Bates to bestow degree on Maya Angelou
The distinguished woman of letters Maya Angelou will receive an honorary Doctor of Humane Letters degree from Bates College on April 3 as part of the college’s annual Founders Day Convocation.
Angelou, acclaimed poet, playwright, educator, historian, actress, civil rights activist, producer and director, will address the audience during the 11 a.m. program in Merrill Gymnasium.
Joining Angelou as an honoree will be Bates trustee Dr. Helen A. Papaioanou ’49, national chair of the recently completed Bates Campaign. She will receive an honorary Doctor of Science degree.
Bates President Donald W. Harward will also speak during the convocation, which marks the 142nd anniversary of Bates’ founding on April 5, 1855.
Angelou, Reynolds Professor of American Studies at Wake Forest University in Winston-Salem, North Carolina, lectures throughout the United States and the world on the African-American experience and the human condition.
Although her writing spans many genres, she remains best known as the author of the autobiographical works I Know Why the Caged Bird Sings, All God’s Children Need Traveling Shoes and Wouldn’t Take Nothin’ for My Journey. She wrote and delivered the inspirational poem “On the Pulse of the Morning” at President Clinton’s first inauguration.
The author of 10 best-selling books and numerous magazine pieces, Angelou, a Missouri native who attended public schools in Arkansas and San Francisco, began her career in drama and dance. In 1952, she received a scholarship to study dance and then joined a 22-country European tour of Porgy and Bess.
After marrying a South African freedom fighter, Angelou lived in Egypt and Ghana, where she worked as a journalist. During the 1960s, at the request of the Rev. Martin Luther King Jr., she served as northern coordinator for the Southern Christian Leadership Conference.
Subsequently, she was appointed by President Gerald Ford to the American Revolution Bicentennial Council and by President Jimmy Carter to the Presidential Commission for International Women’s Year.
Through her work in script writing, directing and producing, Angelou has been a groundbreaker for African-American women in the film and television industries. She has made hundreds of television appearances and written and produced several prize-winning documentaries including Afro-Americans in the Arts, a PBS special that garnered the Golden Eagle Award.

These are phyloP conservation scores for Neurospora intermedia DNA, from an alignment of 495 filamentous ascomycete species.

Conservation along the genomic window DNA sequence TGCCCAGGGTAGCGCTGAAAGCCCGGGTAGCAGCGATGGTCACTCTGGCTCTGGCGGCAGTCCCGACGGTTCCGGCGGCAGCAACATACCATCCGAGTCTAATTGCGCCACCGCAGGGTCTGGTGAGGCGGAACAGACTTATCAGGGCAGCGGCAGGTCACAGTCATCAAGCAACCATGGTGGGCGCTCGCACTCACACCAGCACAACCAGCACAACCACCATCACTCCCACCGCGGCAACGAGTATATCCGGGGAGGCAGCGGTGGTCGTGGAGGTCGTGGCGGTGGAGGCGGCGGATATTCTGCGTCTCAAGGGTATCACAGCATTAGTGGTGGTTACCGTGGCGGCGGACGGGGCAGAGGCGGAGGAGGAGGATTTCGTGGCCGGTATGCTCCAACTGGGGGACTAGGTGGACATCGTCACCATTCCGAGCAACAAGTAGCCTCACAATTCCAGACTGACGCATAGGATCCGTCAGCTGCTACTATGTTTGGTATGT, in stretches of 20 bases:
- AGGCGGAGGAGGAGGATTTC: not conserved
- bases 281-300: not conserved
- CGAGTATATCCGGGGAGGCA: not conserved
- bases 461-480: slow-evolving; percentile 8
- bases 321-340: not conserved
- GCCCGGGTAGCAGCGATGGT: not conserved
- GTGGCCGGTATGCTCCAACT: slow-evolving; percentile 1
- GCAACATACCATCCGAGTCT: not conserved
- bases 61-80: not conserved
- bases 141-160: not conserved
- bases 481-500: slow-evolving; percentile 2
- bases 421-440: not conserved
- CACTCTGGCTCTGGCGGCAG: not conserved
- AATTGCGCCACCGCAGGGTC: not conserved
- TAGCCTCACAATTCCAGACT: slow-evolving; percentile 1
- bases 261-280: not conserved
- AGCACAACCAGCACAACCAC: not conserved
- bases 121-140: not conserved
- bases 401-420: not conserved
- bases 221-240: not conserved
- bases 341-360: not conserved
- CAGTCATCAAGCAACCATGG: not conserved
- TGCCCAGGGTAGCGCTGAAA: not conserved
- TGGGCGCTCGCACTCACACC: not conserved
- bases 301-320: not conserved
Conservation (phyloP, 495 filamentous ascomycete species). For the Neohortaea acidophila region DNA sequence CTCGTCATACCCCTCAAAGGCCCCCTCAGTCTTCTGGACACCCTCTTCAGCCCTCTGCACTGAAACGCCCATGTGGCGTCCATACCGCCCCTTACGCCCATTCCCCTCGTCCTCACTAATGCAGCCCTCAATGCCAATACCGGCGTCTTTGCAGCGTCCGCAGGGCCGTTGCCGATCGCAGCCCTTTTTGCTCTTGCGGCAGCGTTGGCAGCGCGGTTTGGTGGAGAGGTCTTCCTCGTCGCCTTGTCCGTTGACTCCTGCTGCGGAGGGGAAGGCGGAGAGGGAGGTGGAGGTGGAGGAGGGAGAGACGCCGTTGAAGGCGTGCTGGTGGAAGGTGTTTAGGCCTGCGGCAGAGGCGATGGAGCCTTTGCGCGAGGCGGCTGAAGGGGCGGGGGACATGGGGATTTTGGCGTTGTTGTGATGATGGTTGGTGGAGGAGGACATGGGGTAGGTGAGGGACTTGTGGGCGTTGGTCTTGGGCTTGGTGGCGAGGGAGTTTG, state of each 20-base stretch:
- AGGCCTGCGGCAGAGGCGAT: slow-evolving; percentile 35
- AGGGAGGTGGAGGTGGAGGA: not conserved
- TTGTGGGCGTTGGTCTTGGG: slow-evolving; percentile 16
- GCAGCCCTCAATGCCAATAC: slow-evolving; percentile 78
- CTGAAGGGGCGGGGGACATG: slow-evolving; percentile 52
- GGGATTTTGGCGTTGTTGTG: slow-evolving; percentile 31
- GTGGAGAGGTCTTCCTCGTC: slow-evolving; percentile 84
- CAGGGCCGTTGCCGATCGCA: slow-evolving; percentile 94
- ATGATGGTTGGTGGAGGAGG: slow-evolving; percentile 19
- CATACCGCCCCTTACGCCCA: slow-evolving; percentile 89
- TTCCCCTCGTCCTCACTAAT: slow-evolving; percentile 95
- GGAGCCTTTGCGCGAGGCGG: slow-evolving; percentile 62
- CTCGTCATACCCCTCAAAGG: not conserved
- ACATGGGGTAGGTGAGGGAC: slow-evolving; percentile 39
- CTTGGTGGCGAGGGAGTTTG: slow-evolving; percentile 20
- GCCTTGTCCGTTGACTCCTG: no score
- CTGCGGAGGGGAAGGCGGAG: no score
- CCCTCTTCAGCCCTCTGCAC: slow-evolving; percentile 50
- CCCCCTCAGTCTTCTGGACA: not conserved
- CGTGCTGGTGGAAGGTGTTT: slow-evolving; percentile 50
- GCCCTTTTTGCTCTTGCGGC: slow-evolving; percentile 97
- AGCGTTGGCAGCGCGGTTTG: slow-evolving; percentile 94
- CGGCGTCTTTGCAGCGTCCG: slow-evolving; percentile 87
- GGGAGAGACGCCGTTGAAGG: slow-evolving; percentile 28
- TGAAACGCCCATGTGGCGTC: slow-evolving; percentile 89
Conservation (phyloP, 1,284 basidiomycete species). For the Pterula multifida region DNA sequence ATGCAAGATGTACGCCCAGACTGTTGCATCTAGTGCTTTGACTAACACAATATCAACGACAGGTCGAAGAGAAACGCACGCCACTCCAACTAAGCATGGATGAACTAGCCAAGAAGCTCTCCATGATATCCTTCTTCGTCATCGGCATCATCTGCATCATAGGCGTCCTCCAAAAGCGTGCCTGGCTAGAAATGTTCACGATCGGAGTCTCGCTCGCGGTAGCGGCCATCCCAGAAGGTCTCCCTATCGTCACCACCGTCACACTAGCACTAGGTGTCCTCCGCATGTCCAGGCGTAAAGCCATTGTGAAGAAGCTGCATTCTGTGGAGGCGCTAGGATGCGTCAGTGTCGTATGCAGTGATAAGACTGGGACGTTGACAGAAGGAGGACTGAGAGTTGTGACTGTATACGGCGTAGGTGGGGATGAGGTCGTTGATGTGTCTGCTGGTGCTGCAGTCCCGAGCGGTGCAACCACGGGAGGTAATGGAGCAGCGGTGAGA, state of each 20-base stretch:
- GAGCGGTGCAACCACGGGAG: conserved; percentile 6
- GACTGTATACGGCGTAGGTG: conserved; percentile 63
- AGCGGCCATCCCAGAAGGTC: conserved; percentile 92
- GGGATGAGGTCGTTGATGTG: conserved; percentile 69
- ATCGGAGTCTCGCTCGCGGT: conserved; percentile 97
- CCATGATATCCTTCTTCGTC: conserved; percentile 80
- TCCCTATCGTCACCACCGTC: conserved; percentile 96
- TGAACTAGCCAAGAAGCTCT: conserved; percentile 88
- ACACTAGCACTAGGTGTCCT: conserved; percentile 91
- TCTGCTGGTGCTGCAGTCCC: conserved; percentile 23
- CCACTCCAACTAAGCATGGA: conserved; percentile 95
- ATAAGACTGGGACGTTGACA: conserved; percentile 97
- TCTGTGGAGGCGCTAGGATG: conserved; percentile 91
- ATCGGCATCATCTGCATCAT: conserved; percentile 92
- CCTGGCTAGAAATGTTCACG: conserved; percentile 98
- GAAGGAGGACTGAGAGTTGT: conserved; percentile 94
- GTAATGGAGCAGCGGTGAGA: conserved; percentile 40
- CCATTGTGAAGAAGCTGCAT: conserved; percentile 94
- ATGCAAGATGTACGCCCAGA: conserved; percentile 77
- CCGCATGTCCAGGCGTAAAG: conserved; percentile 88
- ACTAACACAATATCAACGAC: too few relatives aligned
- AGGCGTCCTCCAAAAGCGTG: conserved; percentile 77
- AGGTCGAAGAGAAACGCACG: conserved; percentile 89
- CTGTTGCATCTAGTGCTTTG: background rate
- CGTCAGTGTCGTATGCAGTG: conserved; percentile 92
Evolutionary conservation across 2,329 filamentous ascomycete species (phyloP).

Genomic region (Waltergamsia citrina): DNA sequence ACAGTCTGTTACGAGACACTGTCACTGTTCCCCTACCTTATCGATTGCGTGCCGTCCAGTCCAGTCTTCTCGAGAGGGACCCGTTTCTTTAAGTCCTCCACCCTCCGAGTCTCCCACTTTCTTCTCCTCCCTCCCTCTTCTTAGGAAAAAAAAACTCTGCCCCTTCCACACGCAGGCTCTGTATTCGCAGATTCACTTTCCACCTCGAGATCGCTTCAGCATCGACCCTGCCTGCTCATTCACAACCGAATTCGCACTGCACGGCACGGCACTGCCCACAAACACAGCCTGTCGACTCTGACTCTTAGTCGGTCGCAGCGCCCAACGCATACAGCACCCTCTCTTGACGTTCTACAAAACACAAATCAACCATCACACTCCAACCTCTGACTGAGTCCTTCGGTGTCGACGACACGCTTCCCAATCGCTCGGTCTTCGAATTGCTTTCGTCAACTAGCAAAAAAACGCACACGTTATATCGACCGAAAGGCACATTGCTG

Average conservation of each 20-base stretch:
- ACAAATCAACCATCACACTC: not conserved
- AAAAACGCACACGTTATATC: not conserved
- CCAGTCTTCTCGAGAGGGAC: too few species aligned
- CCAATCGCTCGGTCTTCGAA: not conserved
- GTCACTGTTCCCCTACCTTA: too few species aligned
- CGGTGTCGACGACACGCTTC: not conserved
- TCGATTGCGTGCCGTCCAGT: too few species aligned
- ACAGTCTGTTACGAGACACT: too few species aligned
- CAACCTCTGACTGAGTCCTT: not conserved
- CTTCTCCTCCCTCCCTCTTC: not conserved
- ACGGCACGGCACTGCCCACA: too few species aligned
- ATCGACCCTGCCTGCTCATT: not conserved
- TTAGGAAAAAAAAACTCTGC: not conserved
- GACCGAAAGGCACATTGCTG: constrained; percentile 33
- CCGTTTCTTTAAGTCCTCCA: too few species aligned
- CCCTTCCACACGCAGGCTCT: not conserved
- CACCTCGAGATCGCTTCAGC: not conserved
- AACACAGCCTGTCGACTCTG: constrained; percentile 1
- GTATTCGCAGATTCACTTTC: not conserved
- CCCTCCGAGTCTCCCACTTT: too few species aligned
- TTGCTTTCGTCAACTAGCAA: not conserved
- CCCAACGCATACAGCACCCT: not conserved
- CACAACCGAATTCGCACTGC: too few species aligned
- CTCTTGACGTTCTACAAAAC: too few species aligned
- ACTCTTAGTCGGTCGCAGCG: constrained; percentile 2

Dr. Helen A. Papaioanou ’49 has served as a Bates trustee since 1965 and is retired from a medical career in pediatrics, allergy and immunology. Her life has been characterized by service to others, including her alma mater.
Papaioanou earned her medical degree in 1953 from Boston University and a master of science degree in internal medicine from the University of Michigan in 1968. She practiced in Kentucky, Massachusetts and Michigan, and in 1981 accepted the challenge of working with children in inner-city Detroit, serving as director of allergy at the Children’s Hospital of Michigan.
Upon her retirement from the hospital in 1991, she resumed her private practice and in 1993 was named one of the best doctors in the Detroit metropolitan area by Detroit Magazine. She has also lectured, held many teaching appointments and published a range of professional articles.
In 1991, Papaioanou was appointed national chair of the five-year, $50- million Bates Campaign — one of the few women to lead a major college or university fund-raising campaign — an effort that yielded the college’s largest fund-raising success ever, with $59.34 million raised through December 1996.
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